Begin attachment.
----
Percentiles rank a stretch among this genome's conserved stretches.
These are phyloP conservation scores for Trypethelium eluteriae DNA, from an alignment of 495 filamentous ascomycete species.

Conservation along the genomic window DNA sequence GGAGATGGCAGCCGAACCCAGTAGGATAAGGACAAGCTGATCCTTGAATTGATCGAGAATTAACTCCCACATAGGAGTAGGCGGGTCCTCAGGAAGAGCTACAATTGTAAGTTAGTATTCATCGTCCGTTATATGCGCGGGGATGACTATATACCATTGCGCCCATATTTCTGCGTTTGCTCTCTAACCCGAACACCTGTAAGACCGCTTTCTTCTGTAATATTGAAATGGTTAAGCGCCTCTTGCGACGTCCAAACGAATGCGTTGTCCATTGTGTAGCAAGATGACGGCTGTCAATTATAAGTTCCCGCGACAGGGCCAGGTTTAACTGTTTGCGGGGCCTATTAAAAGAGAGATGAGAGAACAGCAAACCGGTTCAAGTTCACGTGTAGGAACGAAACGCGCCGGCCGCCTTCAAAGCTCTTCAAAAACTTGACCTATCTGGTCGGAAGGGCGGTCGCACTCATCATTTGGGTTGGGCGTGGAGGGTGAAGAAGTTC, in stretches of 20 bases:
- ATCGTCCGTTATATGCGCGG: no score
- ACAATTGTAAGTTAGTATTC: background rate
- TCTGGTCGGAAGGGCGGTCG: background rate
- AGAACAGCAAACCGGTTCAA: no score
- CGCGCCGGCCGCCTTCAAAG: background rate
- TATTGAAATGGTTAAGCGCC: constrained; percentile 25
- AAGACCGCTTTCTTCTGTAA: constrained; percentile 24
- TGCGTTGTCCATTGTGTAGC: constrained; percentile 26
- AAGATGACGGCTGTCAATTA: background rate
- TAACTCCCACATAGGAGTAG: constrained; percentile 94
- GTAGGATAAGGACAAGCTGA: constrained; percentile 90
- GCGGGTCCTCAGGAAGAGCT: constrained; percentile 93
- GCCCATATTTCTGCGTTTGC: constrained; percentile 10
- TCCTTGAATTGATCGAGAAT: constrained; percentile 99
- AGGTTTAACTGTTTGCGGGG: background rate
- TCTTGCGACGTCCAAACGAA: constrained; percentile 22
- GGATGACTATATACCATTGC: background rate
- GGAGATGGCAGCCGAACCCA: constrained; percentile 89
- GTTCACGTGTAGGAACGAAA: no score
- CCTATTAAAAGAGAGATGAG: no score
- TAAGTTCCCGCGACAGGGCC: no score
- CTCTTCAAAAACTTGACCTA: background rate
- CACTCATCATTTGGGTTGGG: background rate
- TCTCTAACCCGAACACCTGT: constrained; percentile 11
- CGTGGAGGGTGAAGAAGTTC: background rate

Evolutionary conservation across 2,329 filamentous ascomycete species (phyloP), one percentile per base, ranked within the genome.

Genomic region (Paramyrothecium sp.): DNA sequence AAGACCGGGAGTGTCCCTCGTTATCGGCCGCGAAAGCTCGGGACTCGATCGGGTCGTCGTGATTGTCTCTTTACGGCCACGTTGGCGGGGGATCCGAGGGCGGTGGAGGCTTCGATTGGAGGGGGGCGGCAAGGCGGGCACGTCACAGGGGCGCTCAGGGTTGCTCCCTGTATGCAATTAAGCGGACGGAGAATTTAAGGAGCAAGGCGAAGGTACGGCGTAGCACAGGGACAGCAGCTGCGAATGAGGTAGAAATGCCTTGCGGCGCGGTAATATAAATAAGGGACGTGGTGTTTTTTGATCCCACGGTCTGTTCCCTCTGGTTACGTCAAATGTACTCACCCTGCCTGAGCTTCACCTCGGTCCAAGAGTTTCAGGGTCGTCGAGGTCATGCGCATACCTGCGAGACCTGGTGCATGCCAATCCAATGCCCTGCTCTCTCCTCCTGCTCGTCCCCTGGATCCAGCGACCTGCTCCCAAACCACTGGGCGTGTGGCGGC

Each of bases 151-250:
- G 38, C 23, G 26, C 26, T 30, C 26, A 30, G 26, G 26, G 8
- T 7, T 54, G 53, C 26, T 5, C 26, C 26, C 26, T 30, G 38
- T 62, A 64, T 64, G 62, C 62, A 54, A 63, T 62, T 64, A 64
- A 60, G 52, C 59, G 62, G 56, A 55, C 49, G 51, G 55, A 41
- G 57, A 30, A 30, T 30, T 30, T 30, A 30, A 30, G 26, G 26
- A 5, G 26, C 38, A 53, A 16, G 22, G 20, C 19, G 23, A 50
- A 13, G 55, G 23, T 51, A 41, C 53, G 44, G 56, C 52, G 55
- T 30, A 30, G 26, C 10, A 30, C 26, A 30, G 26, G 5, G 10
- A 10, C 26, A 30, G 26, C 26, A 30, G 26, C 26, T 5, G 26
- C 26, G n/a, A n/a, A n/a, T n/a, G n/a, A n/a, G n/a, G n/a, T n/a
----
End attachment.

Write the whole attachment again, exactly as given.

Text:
Percentiles rank a stretch among this genome's conserved stretches.
These are phyloP conservation scores for Trypethelium eluteriae DNA, from an alignment of 495 filamentous ascomycete species.

Conservation along the genomic window DNA sequence GGAGATGGCAGCCGAACCCAGTAGGATAAGGACAAGCTGATCCTTGAATTGATCGAGAATTAACTCCCACATAGGAGTAGGCGGGTCCTCAGGAAGAGCTACAATTGTAAGTTAGTATTCATCGTCCGTTATATGCGCGGGGATGACTATATACCATTGCGCCCATATTTCTGCGTTTGCTCTCTAACCCGAACACCTGTAAGACCGCTTTCTTCTGTAATATTGAAATGGTTAAGCGCCTCTTGCGACGTCCAAACGAATGCGTTGTCCATTGTGTAGCAAGATGACGGCTGTCAATTATAAGTTCCCGCGACAGGGCCAGGTTTAACTGTTTGCGGGGCCTATTAAAAGAGAGATGAGAGAACAGCAAACCGGTTCAAGTTCACGTGTAGGAACGAAACGCGCCGGCCGCCTTCAAAGCTCTTCAAAAACTTGACCTATCTGGTCGGAAGGGCGGTCGCACTCATCATTTGGGTTGGGCGTGGAGGGTGAAGAAGTTC, in stretches of 20 bases:
- ATCGTCCGTTATATGCGCGG: no score
- ACAATTGTAAGTTAGTATTC: background rate
- TCTGGTCGGAAGGGCGGTCG: background rate
- AGAACAGCAAACCGGTTCAA: no score
- CGCGCCGGCCGCCTTCAAAG: background rate
- TATTGAAATGGTTAAGCGCC: constrained; percentile 25
- AAGACCGCTTTCTTCTGTAA: constrained; percentile 24
- TGCGTTGTCCATTGTGTAGC: constrained; percentile 26
- AAGATGACGGCTGTCAATTA: background rate
- TAACTCCCACATAGGAGTAG: constrained; percentile 94
- GTAGGATAAGGACAAGCTGA: constrained; percentile 90
- GCGGGTCCTCAGGAAGAGCT: constrained; percentile 93
- GCCCATATTTCTGCGTTTGC: constrained; percentile 10
- TCCTTGAATTGATCGAGAAT: constrained; percentile 99
- AGGTTTAACTGTTTGCGGGG: background rate
- TCTTGCGACGTCCAAACGAA: constrained; percentile 22
- GGATGACTATATACCATTGC: background rate
- GGAGATGGCAGCCGAACCCA: constrained; percentile 89
- GTTCACGTGTAGGAACGAAA: no score
- CCTATTAAAAGAGAGATGAG: no score
- TAAGTTCCCGCGACAGGGCC: no score
- CTCTTCAAAAACTTGACCTA: background rate
- CACTCATCATTTGGGTTGGG: background rate
- TCTCTAACCCGAACACCTGT: constrained; percentile 11
- CGTGGAGGGTGAAGAAGTTC: background rate

Evolutionary conservation across 2,329 filamentous ascomycete species (phyloP), one percentile per base, ranked within the genome.

Genomic region (Paramyrothecium sp.): DNA sequence AAGACCGGGAGTGTCCCTCGTTATCGGCCGCGAAAGCTCGGGACTCGATCGGGTCGTCGTGATTGTCTCTTTACGGCCACGTTGGCGGGGGATCCGAGGGCGGTGGAGGCTTCGATTGGAGGGGGGCGGCAAGGCGGGCACGTCACAGGGGCGCTCAGGGTTGCTCCCTGTATGCAATTAAGCGGACGGAGAATTTAAGGAGCAAGGCGAAGGTACGGCGTAGCACAGGGACAGCAGCTGCGAATGAGGTAGAAATGCCTTGCGGCGCGGTAATATAAATAAGGGACGTGGTGTTTTTTGATCCCACGGTCTGTTCCCTCTGGTTACGTCAAATGTACTCACCCTGCCTGAGCTTCACCTCGGTCCAAGAGTTTCAGGGTCGTCGAGGTCATGCGCATACCTGCGAGACCTGGTGCATGCCAATCCAATGCCCTGCTCTCTCCTCCTGCTCGTCCCCTGGATCCAGCGACCTGCTCCCAAACCACTGGGCGTGTGGCGGC

Each of bases 151-250:
- G 38, C 23, G 26, C 26, T 30, C 26, A 30, G 26, G 26, G 8
- T 7, T 54, G 53, C 26, T 5, C 26, C 26, C 26, T 30, G 38
- T 62, A 64, T 64, G 62, C 62, A 54, A 63, T 62, T 64, A 64
- A 60, G 52, C 59, G 62, G 56, A 55, C 49, G 51, G 55, A 41
- G 57, A 30, A 30, T 30, T 30, T 30, A 30, A 30, G 26, G 26
- A 5, G 26, C 38, A 53, A 16, G 22, G 20, C 19, G 23, A 50
- A 13, G 55, G 23, T 51, A 41, C 53, G 44, G 56, C 52, G 55
- T 30, A 30, G 26, C 10, A 30, C 26, A 30, G 26, G 5, G 10
- A 10, C 26, A 30, G 26, C 26, A 30, G 26, C 26, T 5, G 26
- C 26, G n/a, A n/a, A n/a, T n/a, G n/a, A n/a, G n/a, G n/a, T n/a